Challenge Response: The Collection of Books in the Bible Changed Until the Printing Press

Here's my response to this week's challenge:


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If you're a Christian, why do you worship the scriptures in their current Bible and not those that are left out? The Bible had a long history of changes before becoming the collection of books that Christians worship today. Entire books have been removed and added during the Bible's history, and entire generations of Christians have devoted their faith and lives to earlier versions of the Bible which contained various different collections of books and teachings. The Bible only became relatively consistent in its current form because of the 15th century invention of the printing press, which mass produced copies of the current collection of the books.

How do we respond? First, this article says multiple times that Christians worship scripture. Of course, Christians don't worship scripture, they worship God. We study the Bible, we interpret the Bible, we value the Bible as God's communication to us, but we do not bow down and worship the Bible. Second, there seems to be an assumption within this challenge that things are changing within the Bible up until the printing press and it was the printing press that solidified which books were in and which books were out. This is absolute nonsense. It's just foolishness.

Let's look just at the New Testament for a minute. The last time I spoke to Dan Wallace, who's one of the leading New Testament textual critics in the world, we had 5,839 New Testament manuscripts ranging from the 2nd century all the way to the printing press. Let's go right back to within the first three centuries of the originals, the autographs. We have 124 manuscripts in those first 300 years from the composition of the New Testament, and collectively that's the whole New Testament multiple times over. How did these early manuscripts compare with later manuscripts? Has there been considerable change? Dan Wallace says that the later manuscripts only add less than 2% of the material to the text, less than 2% change to the text of the New Testament over a 1,500-year transmission period. That's an extraordinary transmission history. We know what that other 2% is.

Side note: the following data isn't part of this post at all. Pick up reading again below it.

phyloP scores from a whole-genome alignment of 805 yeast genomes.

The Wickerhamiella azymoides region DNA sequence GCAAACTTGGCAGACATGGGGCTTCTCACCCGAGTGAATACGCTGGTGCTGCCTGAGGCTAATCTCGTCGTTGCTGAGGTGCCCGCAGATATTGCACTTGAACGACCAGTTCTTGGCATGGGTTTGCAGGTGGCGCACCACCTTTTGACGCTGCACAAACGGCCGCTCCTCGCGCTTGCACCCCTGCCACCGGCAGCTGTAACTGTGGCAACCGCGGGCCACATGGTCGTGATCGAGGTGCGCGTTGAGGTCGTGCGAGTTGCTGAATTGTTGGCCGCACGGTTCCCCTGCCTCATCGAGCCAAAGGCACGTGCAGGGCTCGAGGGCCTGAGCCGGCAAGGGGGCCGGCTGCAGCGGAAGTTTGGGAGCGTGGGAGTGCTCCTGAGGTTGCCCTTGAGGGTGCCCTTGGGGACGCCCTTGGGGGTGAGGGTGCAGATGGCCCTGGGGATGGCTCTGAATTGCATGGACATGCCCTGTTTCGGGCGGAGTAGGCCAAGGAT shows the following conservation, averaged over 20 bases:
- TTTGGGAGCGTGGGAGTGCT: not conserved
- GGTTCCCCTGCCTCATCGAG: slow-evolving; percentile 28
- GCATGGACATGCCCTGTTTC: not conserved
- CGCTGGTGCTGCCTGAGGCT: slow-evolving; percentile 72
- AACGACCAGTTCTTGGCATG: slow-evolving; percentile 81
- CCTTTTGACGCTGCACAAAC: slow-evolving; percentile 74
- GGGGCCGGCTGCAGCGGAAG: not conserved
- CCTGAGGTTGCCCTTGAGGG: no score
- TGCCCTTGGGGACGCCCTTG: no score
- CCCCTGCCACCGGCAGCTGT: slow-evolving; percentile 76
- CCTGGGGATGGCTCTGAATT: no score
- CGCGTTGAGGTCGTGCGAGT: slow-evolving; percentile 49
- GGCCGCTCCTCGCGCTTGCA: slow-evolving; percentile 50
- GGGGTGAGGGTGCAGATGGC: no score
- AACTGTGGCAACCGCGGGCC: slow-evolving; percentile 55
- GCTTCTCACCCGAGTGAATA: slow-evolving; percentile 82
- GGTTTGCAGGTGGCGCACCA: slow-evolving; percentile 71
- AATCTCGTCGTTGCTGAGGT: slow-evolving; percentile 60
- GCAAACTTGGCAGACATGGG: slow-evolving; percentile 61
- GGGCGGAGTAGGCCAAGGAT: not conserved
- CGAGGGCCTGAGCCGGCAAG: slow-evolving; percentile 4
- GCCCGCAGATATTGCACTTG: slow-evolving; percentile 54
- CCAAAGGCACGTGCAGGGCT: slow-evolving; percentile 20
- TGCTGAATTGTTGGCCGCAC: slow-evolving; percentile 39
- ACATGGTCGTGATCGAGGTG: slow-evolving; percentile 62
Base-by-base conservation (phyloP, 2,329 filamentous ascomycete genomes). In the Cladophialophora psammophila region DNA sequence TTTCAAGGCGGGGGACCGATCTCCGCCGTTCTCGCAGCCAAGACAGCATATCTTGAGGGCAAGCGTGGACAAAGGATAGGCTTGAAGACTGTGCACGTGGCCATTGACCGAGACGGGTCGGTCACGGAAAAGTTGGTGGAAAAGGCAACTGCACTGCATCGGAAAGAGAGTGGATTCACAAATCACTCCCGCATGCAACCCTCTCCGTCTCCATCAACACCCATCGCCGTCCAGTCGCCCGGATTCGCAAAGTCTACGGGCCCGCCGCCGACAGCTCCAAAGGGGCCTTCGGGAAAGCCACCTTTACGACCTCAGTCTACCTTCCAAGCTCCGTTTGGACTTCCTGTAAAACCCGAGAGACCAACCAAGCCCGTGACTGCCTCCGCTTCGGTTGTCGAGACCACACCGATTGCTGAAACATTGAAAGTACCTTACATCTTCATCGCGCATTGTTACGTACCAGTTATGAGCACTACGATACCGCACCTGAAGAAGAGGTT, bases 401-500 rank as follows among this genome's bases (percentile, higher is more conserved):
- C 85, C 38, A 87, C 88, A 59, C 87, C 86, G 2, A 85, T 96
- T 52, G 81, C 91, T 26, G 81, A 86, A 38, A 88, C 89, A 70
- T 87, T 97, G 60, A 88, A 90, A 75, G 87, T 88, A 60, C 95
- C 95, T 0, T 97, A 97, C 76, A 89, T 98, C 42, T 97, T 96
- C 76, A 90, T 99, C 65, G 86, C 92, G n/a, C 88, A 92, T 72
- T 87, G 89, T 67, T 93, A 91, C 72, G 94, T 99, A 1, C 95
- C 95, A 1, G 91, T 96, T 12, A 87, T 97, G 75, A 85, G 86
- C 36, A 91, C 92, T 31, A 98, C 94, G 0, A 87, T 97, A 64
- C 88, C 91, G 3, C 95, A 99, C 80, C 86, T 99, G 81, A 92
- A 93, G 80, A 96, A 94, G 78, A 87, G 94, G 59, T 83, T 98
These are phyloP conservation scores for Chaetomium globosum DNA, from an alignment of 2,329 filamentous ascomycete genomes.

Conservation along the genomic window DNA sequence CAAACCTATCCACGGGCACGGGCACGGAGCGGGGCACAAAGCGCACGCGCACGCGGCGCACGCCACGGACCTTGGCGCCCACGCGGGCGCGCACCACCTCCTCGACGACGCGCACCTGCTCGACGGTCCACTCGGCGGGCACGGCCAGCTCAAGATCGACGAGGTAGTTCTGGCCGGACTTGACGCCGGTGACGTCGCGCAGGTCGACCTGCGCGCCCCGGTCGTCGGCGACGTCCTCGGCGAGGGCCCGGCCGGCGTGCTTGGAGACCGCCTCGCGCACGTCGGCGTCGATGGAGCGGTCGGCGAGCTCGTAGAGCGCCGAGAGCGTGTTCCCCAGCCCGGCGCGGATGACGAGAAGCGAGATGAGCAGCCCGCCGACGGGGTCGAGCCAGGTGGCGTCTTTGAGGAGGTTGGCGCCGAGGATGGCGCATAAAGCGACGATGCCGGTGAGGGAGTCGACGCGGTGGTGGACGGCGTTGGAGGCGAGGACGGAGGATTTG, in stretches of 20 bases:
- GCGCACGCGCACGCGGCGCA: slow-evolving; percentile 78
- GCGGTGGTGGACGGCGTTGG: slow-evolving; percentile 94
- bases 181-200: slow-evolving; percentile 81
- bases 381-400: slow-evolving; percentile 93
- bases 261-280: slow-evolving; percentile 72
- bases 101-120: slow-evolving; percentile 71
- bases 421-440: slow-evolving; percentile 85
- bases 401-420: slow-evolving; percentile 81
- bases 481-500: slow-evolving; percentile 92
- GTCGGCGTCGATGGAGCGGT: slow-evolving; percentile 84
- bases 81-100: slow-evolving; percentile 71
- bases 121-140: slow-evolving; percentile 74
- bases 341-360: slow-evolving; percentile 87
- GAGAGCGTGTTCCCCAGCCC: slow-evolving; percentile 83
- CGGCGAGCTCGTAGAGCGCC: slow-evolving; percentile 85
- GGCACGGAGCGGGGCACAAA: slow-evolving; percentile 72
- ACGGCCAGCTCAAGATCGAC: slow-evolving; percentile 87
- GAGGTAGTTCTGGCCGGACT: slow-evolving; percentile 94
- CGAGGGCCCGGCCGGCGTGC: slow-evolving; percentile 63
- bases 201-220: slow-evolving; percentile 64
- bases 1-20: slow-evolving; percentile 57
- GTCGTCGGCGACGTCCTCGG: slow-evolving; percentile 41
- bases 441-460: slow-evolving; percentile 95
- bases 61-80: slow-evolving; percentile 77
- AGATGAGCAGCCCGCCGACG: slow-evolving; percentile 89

Third, the article asserts that entire books have been removed and added during the Bible's history. This is quite a claim, but the author doesn't say which books he's referring to. In one place on the webpage, he asserts that 20 gospels were around in the first 400 years of Christianity. Even if that's true, it doesn't mean that Christians thought these were authoritative or that any were considered on par with the four gospels we have in the New Testament. For instance, there's no evidence to say that the Gospel of Peter, which is 2nd century, or the Gospel of Philip, 3rd century, were added or removed to the canon of scripture. Why? Because no one thought these had apostolic authority. This actually goes to the fourth point. This challenge seems to have a faulty understanding of how the canon was assembled. It wasn't a bunch of guys with some authority who used that authority to pick the books they liked, like the Gospel of Mark or the Gospel of Thomas. No. Rather, it was the books with authority in themselves that just were the standard, that were the authority or the canon.

How did they know which gospels had authority? How did they know the four gospels were the real gospels? Here's an acronym I came up with to help answer this question. It uses the word real. Matthew, Mark, Luke, and John were R, recognized widely in the early church. The historical evidence shows that the early church was using these four gospels and ignoring and even condemning all the others. In fact, we don't have a single canonical list from the ancient world that says Matthew, Mark, Luke, and Thomas. It's always the four gospels without exception. They were E, the earliest gospels. These are the earliest gospels we have. As a matter of fact, there are no other 1st century books, except maybe First Clement, that even come close to competing with the 27 books of the New Testament. All of these other books come later.

They were A, apostolic, meaning they were written by eyewitnesses in the case of Matthew and John, and close companions of eyewitnesses in the case of Mark and Luke. Finally, they L, lacked embellishment. The other gospels include legendary and embellished stories, like walking and talking crosses. The four gospels read like real history. Once you actually understand the remarkable transmission of the Bible and how the canon was assembled, this challenge is easily answered.

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Tim Barnett